The strategic scorecard is neither a detailed strategic plan nor a substitute for the Balanced Scorecard. It aims at helping the board of director ensure that all the aspects of the strategic process have been completed thoroughly. The strategic scorecard has four quadrants - Strategic Position, Strategic Options, Strategic Risks, and Strategic Implementations. Thus, risks , in the form of strategic risks, have been embedded in the performance dimension of enterprise governance , i.e. business governance..

Risk management and value creation

The need to proactively approach risk - taking, in order to take advantage of value creating opportunities, should not be underestimated. Intelligent risk-taking is essential in order to build value; it needs to be operationalized.

The management accounting guideline titled ‘Managing Opportunities and Risk’, jointly published by the Society of Management Accountants of Canada, the American Institute of Certified Public Accountants and the Chartered Institute of Management Accountants of the UK, provide a comprehensive and invaluable framework in this area.

The guideline expands the risk assessment model to include opportunities and innovation, and provides the needed tools and techniques to capture the positive side of risk, while rigourously managing its downside impact.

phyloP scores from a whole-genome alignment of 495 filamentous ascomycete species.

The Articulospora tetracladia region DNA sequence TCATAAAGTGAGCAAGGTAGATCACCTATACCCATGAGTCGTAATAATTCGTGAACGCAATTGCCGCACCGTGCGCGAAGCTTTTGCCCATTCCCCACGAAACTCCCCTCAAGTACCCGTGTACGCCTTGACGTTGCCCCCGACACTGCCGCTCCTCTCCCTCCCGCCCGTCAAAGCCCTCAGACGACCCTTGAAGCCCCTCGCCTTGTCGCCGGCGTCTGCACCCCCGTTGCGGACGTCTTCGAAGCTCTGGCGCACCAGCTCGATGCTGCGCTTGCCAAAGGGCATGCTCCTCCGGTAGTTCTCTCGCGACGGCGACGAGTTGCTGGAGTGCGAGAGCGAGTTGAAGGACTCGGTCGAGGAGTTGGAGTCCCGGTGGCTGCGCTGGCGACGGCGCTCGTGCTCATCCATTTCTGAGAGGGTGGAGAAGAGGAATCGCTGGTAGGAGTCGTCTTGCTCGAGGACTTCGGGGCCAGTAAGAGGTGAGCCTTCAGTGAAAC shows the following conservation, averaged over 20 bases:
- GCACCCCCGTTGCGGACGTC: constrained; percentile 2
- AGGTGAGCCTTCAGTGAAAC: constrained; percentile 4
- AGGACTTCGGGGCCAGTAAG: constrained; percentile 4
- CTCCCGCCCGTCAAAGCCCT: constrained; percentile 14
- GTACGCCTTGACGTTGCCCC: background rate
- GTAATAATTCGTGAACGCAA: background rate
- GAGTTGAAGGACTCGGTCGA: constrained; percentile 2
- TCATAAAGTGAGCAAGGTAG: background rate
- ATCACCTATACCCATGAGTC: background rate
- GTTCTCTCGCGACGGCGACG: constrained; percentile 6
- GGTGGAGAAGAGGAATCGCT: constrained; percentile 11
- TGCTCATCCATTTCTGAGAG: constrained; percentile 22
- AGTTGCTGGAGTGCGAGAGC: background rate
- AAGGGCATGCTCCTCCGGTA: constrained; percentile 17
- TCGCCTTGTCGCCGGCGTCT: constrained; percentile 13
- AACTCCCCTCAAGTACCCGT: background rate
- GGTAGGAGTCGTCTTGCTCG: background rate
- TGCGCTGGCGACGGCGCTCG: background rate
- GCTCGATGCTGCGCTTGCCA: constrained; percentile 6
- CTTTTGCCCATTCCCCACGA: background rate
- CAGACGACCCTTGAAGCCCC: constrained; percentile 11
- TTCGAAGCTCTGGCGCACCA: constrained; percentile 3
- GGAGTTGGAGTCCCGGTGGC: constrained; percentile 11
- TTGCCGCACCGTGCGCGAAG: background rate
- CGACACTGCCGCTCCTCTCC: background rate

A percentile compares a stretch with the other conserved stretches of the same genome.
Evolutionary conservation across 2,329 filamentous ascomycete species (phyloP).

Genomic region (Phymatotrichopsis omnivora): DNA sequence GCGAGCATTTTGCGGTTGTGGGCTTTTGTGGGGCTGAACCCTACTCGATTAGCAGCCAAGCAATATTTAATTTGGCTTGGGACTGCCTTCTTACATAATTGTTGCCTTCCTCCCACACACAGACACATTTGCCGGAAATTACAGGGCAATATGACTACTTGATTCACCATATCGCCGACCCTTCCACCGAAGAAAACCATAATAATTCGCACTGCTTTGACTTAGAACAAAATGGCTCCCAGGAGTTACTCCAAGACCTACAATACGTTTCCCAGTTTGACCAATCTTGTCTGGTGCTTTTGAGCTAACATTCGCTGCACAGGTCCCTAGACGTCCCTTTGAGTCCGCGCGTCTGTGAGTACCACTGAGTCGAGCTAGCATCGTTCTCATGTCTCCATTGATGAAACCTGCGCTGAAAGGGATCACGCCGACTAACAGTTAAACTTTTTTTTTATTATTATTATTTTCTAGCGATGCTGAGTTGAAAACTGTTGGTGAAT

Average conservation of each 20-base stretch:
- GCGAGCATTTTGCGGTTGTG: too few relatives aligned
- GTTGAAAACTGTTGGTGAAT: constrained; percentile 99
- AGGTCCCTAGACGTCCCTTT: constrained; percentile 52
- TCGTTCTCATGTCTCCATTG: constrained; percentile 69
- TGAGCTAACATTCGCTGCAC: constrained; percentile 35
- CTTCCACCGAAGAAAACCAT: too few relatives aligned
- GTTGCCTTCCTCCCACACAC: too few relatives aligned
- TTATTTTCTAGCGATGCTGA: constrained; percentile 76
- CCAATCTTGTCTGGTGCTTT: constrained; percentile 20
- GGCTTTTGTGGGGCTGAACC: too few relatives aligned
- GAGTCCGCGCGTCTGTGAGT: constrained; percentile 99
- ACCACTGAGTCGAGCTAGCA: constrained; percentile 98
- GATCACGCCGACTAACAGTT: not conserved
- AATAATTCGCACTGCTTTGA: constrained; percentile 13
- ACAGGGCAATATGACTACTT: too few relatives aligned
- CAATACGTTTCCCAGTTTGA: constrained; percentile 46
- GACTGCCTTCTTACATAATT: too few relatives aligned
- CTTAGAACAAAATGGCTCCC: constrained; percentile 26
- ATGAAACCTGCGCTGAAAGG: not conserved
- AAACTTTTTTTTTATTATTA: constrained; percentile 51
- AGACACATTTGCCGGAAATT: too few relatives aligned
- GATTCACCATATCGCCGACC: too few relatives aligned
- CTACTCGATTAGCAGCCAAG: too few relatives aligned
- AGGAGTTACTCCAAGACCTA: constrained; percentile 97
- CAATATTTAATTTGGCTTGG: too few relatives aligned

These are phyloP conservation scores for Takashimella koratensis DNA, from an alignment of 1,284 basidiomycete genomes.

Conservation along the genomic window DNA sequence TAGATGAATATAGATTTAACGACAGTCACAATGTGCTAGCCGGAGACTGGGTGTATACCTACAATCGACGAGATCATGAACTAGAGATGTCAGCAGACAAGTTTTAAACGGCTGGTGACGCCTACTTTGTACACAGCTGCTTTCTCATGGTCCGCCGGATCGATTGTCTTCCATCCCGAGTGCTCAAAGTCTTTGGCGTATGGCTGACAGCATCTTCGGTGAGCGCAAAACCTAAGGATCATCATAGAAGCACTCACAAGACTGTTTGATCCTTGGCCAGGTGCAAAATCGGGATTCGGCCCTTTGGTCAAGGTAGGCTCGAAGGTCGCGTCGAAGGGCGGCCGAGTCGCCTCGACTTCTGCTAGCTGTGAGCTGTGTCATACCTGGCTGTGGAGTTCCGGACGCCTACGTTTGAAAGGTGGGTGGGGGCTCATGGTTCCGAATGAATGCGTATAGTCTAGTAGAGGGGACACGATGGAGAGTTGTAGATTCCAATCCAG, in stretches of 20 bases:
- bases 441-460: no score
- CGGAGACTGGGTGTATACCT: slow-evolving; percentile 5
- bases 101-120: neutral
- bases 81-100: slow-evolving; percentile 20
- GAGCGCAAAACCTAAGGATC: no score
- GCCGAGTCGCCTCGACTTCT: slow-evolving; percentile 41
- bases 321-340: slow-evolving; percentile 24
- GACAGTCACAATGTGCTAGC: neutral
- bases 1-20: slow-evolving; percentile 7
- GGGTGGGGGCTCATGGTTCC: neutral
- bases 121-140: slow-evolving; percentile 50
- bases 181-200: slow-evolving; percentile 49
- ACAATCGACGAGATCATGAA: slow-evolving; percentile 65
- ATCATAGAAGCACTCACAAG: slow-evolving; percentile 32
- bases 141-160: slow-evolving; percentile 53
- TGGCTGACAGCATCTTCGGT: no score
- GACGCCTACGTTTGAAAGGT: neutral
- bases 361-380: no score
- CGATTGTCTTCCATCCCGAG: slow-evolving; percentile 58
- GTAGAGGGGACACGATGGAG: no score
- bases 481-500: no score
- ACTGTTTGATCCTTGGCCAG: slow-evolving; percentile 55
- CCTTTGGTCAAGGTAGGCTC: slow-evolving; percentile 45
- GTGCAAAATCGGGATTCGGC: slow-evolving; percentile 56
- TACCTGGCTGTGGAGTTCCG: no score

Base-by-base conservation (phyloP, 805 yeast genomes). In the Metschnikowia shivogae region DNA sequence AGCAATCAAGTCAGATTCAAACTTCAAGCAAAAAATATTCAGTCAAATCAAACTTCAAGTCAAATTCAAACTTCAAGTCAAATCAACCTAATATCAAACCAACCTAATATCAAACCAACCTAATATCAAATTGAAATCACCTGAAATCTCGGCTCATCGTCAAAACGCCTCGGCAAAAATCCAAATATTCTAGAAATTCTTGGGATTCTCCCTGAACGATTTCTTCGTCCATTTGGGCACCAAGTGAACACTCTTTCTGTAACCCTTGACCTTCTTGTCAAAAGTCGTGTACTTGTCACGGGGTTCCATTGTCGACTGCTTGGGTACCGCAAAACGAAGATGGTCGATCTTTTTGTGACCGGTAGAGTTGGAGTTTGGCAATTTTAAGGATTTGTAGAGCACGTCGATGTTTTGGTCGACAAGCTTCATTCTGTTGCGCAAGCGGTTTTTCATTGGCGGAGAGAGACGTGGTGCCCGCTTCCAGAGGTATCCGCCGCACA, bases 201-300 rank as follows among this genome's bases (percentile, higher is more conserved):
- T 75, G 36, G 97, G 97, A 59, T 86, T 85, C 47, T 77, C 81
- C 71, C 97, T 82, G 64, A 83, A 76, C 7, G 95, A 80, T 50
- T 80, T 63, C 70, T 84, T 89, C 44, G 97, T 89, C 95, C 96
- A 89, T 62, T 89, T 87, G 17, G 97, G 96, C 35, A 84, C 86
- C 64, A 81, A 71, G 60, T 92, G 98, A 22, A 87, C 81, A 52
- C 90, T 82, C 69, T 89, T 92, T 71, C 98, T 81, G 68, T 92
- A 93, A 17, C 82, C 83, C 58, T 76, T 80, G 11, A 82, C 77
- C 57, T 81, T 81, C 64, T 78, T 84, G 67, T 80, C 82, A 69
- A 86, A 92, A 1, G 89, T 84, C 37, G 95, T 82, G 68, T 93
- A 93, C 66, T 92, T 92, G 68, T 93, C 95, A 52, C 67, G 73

It asserts that ‘an organization may come to see that developing a greater capacity to identify and mitigate risk allows it to capture opportunities that the competition cannot.’

It goes on to state, ‘Effective risk management practices and tools are necessary for companies to seize opportunities and gain competitive advantage over companies that do not know of these practices and tools, or cannot effectively implement them’.

It encourages taking a portfolio view in regard to risks as managing some risks well create the opportunity to take risks in other areas. It also proposes techniques that organizations can use to alter risk appetites to capitalize on opportunities.

In addition to following the traditional risk management practices, the management accounting guideline ‘Managing Opportunities and Risks’ emphasizes the need to (1) Identify and manage opportunities, often related to innovation, and manage related risks, and (2) Identify and manage opportunities where others see only unmanageable risks. The risk and opportunity management process proposed by the guideline has the following three major phases: